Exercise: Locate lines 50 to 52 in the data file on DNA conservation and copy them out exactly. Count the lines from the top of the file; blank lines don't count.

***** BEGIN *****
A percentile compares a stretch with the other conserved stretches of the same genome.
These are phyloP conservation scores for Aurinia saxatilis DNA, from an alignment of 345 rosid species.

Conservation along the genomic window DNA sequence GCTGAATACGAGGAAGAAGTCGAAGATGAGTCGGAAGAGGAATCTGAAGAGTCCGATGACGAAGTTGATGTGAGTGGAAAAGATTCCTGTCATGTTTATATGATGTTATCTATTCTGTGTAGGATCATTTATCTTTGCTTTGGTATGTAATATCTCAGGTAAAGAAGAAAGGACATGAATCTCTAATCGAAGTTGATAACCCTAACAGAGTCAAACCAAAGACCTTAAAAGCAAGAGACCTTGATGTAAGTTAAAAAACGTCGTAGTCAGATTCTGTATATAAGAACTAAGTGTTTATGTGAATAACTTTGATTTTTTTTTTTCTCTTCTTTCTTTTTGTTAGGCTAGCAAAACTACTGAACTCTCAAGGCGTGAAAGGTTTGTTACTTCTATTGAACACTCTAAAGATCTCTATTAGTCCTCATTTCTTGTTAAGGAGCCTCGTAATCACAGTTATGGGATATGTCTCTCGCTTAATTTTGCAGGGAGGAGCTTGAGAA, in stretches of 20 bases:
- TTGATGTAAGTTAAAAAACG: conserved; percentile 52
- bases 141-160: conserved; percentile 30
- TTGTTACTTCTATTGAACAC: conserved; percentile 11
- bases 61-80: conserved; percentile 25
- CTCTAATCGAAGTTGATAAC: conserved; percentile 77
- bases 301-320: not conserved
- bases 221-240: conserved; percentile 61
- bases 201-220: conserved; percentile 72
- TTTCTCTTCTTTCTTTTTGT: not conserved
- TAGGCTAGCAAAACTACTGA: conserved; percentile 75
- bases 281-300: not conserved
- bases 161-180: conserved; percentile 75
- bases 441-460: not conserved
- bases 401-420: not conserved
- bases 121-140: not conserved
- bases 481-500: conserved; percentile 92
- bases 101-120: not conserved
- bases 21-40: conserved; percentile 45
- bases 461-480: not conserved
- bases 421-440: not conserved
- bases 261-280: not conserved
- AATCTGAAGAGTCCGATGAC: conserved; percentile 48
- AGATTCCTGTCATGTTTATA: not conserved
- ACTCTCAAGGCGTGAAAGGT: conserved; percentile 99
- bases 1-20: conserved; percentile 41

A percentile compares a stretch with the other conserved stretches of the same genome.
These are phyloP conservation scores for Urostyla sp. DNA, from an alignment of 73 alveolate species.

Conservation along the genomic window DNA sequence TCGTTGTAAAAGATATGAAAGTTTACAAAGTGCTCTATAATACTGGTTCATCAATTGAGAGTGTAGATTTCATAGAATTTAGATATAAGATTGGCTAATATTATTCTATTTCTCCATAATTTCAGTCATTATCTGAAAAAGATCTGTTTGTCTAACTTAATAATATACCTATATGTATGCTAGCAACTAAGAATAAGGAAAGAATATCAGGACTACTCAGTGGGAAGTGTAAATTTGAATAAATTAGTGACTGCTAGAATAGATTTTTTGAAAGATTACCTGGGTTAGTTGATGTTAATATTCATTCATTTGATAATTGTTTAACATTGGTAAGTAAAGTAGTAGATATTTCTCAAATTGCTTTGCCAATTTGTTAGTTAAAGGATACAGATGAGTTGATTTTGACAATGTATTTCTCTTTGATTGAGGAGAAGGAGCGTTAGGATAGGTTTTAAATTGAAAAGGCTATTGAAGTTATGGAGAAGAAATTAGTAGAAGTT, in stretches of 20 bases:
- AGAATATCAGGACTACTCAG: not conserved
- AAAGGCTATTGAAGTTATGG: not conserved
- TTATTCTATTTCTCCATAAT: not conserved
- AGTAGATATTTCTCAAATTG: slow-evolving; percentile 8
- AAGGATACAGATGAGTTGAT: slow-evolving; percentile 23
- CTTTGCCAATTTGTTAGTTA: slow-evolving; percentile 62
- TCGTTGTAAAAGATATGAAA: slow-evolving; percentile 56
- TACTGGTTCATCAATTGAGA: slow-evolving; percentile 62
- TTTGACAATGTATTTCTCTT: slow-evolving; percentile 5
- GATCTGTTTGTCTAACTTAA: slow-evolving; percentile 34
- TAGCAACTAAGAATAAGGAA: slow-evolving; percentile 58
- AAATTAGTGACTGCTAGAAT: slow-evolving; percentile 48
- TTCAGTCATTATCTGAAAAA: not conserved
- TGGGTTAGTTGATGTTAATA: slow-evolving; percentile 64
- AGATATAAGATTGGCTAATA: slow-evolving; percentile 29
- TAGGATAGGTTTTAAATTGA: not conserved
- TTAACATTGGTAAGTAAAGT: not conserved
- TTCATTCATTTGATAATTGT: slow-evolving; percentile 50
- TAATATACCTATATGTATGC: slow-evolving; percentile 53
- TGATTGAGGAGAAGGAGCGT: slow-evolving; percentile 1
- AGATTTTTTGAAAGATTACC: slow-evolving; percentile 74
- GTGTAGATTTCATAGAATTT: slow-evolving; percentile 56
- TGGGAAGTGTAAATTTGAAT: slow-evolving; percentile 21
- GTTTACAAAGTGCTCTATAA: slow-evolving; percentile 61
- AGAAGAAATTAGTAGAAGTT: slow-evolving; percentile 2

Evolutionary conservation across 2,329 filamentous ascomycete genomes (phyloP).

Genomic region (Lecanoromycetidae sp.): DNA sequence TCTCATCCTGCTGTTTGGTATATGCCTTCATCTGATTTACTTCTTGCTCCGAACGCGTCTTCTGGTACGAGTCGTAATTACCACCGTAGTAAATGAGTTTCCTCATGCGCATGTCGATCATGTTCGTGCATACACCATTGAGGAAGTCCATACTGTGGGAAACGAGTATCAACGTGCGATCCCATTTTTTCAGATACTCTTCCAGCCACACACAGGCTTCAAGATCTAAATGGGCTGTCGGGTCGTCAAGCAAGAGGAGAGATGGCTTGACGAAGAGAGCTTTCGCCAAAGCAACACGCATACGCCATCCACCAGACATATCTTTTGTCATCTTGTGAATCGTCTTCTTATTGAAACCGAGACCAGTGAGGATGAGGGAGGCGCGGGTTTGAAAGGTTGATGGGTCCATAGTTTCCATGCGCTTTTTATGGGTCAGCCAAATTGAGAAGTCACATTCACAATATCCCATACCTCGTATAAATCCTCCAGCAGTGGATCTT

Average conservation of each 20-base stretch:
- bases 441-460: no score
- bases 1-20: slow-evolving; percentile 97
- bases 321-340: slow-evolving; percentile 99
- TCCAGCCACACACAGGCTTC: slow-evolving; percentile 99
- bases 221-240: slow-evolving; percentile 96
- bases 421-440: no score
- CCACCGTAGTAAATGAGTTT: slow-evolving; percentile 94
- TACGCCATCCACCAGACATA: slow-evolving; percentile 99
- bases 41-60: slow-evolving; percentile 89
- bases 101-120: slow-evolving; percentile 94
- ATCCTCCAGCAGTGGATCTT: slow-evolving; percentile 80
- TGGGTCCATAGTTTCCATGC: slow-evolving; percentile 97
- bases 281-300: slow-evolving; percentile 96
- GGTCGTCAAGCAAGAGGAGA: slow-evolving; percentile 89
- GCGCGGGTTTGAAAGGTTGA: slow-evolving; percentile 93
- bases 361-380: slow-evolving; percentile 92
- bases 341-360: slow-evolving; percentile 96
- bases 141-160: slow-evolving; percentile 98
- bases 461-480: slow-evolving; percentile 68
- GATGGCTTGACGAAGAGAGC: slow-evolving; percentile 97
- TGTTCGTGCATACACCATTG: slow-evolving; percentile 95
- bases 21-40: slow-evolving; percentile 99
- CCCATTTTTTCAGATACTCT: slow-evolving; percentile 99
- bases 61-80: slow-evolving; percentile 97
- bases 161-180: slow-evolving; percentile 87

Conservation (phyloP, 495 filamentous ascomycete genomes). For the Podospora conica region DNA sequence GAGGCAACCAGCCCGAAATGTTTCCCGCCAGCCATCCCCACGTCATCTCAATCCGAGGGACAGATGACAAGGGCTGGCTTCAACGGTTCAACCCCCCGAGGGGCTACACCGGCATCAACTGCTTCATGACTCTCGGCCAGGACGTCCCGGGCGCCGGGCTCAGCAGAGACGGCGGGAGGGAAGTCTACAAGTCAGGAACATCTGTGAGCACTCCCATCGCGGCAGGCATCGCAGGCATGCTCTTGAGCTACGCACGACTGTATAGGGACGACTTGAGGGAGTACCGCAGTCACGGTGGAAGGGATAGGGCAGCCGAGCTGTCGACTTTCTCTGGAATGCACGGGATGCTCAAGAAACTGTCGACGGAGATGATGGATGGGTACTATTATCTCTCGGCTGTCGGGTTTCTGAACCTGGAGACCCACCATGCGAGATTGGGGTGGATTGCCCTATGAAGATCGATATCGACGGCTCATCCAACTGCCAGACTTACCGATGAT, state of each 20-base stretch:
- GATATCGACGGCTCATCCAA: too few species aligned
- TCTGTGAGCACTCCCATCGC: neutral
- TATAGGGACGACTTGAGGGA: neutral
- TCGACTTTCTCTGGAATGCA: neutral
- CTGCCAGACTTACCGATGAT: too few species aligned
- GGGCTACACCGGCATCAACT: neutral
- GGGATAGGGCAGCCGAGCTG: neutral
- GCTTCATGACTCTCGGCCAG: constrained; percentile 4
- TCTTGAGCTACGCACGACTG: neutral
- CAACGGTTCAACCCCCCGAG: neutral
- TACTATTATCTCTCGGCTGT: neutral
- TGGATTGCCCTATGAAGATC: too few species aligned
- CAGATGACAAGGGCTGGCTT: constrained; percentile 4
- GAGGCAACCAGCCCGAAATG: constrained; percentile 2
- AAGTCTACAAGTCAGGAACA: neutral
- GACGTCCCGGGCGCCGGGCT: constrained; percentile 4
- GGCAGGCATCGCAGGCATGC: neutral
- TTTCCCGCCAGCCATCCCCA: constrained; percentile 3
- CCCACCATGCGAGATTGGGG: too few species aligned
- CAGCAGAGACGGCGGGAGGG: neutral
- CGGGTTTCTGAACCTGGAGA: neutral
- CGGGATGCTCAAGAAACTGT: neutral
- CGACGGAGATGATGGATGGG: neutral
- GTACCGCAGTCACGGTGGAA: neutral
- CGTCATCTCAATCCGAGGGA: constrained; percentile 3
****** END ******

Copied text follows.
- TAATATACCTATATGTATGC: slow-evolving; percentile 53
- TGATTGAGGAGAAGGAGCGT: slow-evolving; percentile 1
- AGATTTTTTGAAAGATTACC: slow-evolving; percentile 74